The United Arab Emirates is the most competitive economy in the MENA region, the International Finance Corporation said in a released study about competitiveness in the Middle East and North Africa, followed by Qatar and Saudi Arabia.
The IFC held a roundtable including Cairo, Washington, Beirut, and Geneva, to discuss the Arab World Competitiveness Report 2018, which was released Tuesday.
The report ranked the UAE as the 17th most competitive country in the world with other Arab countries like Qatar and Saudi Arabia cracking the top 30 globally, ranking 25th and 30th, respectively.
The ranking made by the World Bank Group’s IFC and the World Economic Forum is based on 12 factors including education and infrastructure that are critical to productivity and economic growth.
Egypt ranks 100th globally in the Global Competitiveness Index 2017-2018 of 137 countries, and 11th among Arab countries, to be followed by Lebanon, which was last.
The report cites improvements which took places over the last decade in the fields of infrastructure development and technological advancement across the region, yet stating that countries in the region are struggling to diversify their economy, to create more jobs and creating a more competitive private sector.
"The world is adapting to unprecedented technological changes, shifts in income distribution and the need for more sustainable pathways to economic growth," Mired Dusek, Deputy Head of Geopolitical and Regional Affairs at the World Economic Forum.
"Diversification and entrepreneurship are important in generating opportunities for the Arab youth and preparing their countries for the fourth Industrial Revolution," he added.
The report added that the region needs to create 58 million job opportunities by the year 2040 to maintain and even lower unemployment rate.
It was clarified in the roundtable that Iran and Israel are not included in its report, only Arab countries in the Arab League.
Speaking from Lebanon’s Beirut, IFC Director for the Middle East and North Africa, Mouayed Makhlouf, pointed to the fact that small and medium-sized enterprises have a major role in Arab economies, adding that there were about 23 million small and medium-sized enterprises in the MENA region.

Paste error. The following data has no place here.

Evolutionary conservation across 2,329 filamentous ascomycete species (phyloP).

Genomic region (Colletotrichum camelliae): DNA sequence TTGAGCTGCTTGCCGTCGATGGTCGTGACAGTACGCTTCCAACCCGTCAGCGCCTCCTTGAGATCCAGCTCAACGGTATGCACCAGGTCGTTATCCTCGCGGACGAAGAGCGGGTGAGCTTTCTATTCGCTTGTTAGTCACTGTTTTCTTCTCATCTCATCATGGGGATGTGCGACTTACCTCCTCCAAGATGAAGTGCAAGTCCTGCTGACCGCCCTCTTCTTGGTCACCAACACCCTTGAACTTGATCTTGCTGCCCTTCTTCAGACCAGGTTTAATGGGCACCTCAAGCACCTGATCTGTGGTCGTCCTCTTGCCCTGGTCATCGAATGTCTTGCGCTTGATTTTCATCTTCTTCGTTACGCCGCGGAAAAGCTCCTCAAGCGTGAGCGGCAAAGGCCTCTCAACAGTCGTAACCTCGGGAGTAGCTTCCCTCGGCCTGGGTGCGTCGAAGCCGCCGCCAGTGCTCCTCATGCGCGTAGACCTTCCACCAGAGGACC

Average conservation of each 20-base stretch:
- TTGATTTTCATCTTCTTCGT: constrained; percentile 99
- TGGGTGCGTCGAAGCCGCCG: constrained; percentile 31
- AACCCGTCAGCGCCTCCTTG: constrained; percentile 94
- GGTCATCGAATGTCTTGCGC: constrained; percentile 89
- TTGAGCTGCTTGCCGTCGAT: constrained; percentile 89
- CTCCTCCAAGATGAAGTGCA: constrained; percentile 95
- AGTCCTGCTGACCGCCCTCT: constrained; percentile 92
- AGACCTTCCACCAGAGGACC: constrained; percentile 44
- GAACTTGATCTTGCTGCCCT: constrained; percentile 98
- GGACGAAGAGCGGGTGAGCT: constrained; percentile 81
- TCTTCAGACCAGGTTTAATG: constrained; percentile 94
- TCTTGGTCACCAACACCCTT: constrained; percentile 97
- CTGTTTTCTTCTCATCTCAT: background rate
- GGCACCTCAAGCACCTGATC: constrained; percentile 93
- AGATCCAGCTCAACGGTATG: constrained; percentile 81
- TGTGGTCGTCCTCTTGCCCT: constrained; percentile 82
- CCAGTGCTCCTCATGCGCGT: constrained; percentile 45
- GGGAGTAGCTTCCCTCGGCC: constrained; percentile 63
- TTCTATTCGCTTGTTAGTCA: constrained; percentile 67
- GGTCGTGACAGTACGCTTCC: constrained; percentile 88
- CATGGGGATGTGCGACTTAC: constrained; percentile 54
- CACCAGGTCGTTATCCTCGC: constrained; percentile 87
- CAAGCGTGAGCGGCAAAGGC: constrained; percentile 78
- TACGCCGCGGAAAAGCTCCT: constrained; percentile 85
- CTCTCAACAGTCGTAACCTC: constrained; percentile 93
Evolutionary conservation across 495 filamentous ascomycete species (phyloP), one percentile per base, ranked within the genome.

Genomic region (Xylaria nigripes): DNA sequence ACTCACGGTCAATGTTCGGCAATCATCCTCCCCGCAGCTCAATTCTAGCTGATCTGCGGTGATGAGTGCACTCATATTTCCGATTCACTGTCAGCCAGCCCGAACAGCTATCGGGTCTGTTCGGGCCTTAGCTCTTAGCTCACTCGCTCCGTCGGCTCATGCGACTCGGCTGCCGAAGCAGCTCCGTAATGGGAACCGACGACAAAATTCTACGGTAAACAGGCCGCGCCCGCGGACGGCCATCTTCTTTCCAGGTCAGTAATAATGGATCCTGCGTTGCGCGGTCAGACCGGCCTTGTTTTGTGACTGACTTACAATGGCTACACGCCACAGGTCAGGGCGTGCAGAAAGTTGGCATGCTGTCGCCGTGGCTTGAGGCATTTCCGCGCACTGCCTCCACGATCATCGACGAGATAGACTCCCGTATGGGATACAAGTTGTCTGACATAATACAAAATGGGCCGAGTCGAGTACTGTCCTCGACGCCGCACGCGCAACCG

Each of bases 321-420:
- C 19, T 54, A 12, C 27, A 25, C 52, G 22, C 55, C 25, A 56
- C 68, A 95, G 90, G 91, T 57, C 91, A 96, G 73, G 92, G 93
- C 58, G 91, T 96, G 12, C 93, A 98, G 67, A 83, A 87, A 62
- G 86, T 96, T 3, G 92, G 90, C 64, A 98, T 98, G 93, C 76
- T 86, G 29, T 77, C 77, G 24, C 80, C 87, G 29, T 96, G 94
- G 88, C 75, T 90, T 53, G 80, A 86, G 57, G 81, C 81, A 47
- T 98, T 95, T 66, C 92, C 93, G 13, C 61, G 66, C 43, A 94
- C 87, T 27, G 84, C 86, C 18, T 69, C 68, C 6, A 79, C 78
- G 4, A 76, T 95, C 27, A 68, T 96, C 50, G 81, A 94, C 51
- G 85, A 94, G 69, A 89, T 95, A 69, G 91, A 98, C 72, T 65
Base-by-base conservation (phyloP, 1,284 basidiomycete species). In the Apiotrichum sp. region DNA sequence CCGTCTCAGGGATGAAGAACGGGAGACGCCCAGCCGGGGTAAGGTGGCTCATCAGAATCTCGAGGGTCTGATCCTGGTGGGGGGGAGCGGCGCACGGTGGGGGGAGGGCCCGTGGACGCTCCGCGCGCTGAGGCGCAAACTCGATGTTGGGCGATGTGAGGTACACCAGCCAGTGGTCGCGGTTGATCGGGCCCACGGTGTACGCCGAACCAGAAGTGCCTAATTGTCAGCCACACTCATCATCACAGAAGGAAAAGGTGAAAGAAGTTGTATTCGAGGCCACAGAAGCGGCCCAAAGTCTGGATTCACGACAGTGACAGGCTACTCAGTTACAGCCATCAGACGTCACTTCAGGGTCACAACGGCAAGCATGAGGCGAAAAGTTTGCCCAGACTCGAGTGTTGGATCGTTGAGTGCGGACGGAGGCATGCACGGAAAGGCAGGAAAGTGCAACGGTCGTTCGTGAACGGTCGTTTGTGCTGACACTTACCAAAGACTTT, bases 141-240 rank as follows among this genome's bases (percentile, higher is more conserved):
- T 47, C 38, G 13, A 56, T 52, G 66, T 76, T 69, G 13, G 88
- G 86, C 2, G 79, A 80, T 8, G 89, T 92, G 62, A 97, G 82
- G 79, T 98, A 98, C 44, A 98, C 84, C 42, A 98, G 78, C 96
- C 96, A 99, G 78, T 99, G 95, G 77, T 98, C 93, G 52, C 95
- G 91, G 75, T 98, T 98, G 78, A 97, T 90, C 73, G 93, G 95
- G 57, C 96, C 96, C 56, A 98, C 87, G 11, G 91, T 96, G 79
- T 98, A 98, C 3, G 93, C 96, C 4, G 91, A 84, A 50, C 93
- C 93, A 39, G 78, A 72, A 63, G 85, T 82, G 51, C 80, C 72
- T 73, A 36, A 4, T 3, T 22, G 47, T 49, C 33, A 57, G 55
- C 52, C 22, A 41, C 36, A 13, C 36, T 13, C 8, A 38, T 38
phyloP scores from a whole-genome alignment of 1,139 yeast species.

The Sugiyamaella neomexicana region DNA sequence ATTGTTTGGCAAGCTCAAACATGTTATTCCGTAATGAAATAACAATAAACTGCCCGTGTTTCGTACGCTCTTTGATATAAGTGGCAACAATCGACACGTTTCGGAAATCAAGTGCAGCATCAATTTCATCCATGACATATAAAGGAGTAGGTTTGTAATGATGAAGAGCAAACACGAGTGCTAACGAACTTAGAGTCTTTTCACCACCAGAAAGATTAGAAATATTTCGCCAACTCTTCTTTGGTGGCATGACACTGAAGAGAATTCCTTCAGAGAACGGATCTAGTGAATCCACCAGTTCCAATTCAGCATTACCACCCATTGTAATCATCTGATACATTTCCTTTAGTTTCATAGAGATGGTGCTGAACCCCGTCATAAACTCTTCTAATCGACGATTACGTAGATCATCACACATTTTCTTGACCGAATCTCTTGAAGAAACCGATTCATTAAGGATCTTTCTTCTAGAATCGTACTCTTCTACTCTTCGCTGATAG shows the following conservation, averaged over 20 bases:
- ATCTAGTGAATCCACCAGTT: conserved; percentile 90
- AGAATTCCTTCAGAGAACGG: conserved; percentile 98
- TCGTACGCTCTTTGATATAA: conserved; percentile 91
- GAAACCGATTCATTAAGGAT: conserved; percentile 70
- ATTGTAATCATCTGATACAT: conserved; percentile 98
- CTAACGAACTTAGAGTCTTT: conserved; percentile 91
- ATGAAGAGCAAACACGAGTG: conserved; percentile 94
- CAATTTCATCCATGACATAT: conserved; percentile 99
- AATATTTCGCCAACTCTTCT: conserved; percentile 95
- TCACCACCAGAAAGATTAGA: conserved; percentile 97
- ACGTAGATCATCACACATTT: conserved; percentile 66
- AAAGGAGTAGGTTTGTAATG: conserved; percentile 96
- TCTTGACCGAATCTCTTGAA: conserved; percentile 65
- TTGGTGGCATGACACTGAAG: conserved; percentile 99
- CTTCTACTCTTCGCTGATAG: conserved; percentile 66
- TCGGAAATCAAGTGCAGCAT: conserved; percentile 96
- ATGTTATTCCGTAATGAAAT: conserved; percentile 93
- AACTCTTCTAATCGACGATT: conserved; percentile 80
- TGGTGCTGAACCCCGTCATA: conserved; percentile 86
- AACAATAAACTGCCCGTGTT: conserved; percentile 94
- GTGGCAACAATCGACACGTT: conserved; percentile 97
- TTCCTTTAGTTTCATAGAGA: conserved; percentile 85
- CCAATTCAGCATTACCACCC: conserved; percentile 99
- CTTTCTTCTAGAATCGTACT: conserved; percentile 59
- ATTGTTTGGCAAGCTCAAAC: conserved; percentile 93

According to Makhlouf, two out of three of the small and medium-sized enterprises do not have access to credit.
“You don’t expect a bank support to startups; it’s a different mindset; but you expect them to support small and medium-sized enterprises,” Makhlouf said.
He also referred to tech small and medium-sized enterprises as the most booming, referring to the quick spread of Careem as a good model.
“The beauty of technology is that it has no boundaries,” he said.
According to the report, the Gulf Cooperative Council (GCC) have made extensive efforts to support innovation and seed funding to start-ups.
Saudi Arabia created $1 billion fund to invest in small and medium-sized enterprises, with Bahrain providing $100 million and Oman $200 million in funds to support startups.
Moving to Lebanon and Egypt, the IFC said both countries’ central banks have pledged to invest more and gradually raise financing for the small and medium-sized enterprises by 2019.
“Arab countries currently investing in a foundation for sustainable and diverse markets, while creating jobs and embracing new digital trends, are on the path to competitiveness,” Naji Hassan, Director of the Finance, Competitiveness and Innovation Practice at the World Bank Group said.
The report also mentioned that governments have to draft more policies to encourage risk-taking and innovation, improving the entrepreneurial ecosystem.
The report also recommended to decrease exporting raw natural resources for those economies seeking to diversify their economies.
The released report is part of a series of studies that examine competitiveness across different regions; also a recent partnership between the IFC and the World Economic Forum to support entrepreneurs in the Arab world and promote private sector development.